UN Special Envoy for Global Education Calls for Financing to Educate 1 Million Syrian Refugee Children

Photo by UNHCR / G. Moutafis.

Earlier today, the UN Special Envoy for Global Education Gordon Brown warned the international community that if they fail to mobilize their support for the education of 1 million Syrian refugee children now, an entire generation of children will be effectively “lost.”  

His call to action builds on a successful pilot project in partnership with the Lebanese government that moved 207,000 Syrian refugee children off the streets and into the classroom. More action is needed, however, to make substantial change in this growing crisis. A total of $750 million is needed to educate 1 million more of these children across Lebanon, Turkey and Jordan over the course of 2016.

Through a combination of generous European Union funding by development commissioner Johannes Hahn and contributions from both public and private sectors in the region itself, $250m has been raised – the first instalment of the $750 million we need to deliver this bold initiative,” writes Brown in an opinion piece published in The Guardian. “And in the run-up to the UN pledging conference in London on 4 February we are asking donors from public and private sectors to do more.”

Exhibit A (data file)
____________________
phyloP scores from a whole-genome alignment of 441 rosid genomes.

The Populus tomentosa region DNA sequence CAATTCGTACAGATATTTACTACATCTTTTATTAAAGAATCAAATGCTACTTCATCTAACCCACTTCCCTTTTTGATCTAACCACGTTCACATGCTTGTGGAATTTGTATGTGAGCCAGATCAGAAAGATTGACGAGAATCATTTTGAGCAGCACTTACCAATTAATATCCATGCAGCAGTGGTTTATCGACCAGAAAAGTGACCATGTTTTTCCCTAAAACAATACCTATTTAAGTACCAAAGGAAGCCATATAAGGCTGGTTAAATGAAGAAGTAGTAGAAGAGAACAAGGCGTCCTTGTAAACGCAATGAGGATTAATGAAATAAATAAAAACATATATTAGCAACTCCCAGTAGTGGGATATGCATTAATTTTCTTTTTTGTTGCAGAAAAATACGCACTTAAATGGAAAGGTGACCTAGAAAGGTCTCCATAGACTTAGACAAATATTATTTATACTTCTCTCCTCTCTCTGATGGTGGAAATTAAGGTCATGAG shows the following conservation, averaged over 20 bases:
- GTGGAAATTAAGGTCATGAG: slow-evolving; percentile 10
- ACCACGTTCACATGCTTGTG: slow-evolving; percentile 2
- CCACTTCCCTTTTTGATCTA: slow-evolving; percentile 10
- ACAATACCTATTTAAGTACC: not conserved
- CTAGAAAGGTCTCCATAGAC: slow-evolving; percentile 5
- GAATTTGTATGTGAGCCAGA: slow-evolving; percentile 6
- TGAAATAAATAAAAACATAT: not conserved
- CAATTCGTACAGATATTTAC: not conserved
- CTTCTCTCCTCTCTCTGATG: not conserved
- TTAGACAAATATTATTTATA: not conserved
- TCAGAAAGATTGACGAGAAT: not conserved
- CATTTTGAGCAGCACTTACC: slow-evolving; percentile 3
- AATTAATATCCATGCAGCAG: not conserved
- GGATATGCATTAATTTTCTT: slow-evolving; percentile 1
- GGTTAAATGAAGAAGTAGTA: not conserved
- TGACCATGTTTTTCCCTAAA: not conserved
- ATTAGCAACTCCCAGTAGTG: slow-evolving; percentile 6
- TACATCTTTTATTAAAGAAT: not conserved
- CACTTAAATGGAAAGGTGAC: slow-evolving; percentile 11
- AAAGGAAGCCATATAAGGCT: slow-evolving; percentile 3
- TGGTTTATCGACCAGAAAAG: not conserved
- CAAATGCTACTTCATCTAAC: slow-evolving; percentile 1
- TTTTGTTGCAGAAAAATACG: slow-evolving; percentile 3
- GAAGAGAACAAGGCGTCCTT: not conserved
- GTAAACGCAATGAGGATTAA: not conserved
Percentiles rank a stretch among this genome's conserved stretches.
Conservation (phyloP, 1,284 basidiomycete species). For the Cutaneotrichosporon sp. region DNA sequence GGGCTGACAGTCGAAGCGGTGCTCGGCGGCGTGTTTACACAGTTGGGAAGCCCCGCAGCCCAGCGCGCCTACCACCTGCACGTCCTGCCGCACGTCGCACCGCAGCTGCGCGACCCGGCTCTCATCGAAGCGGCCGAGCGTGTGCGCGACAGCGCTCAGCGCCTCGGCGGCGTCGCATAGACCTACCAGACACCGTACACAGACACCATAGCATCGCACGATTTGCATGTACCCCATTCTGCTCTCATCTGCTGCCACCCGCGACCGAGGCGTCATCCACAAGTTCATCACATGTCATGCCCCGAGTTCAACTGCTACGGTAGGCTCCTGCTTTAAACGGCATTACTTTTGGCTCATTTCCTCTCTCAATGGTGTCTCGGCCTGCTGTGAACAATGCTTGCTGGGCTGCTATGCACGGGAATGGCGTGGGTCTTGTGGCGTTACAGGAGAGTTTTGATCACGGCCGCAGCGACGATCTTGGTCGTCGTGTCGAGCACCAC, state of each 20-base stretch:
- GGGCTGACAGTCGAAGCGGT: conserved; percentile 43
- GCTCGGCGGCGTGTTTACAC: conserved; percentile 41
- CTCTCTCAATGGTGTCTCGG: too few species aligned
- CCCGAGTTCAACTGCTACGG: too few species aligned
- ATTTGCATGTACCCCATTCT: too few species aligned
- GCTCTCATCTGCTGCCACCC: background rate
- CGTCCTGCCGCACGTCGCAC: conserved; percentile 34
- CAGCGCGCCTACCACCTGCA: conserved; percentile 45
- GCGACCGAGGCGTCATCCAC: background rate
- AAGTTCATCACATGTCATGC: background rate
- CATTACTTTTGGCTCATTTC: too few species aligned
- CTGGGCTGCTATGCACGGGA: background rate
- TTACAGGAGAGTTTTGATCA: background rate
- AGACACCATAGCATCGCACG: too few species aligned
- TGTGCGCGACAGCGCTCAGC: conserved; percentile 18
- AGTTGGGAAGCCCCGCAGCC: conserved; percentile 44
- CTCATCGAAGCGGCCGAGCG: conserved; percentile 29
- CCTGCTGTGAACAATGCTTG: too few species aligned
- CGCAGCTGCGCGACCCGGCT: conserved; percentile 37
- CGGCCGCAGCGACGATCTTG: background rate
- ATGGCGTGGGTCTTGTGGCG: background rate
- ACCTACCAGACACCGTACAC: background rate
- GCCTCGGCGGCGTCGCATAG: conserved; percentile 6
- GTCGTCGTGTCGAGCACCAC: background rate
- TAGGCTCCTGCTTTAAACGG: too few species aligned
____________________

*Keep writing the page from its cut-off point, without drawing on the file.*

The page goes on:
According to the latest figures, of the 1.3 million Syrian refugee children in neighboring countries, already 500,000 of them are accessing education through an innovative double-shift school system first piloted with the help of GBC-Education this past September. Financing remains the largest obstacle preventing more refugee children from learning, even when capacity and supplies are considered. During a high-level meeting hosted by Legatum Limited in the DIFC in Dubai last month, 30 companies including Coalition members ITWORX Education and NRS International agreed that the private sector can play a crucial role to support this effort.

Join them by reaching out to our membership team in New York to learn how your company can get involved, and by signing the petition here.

Learn more about the role education plays in the refugee crisis here.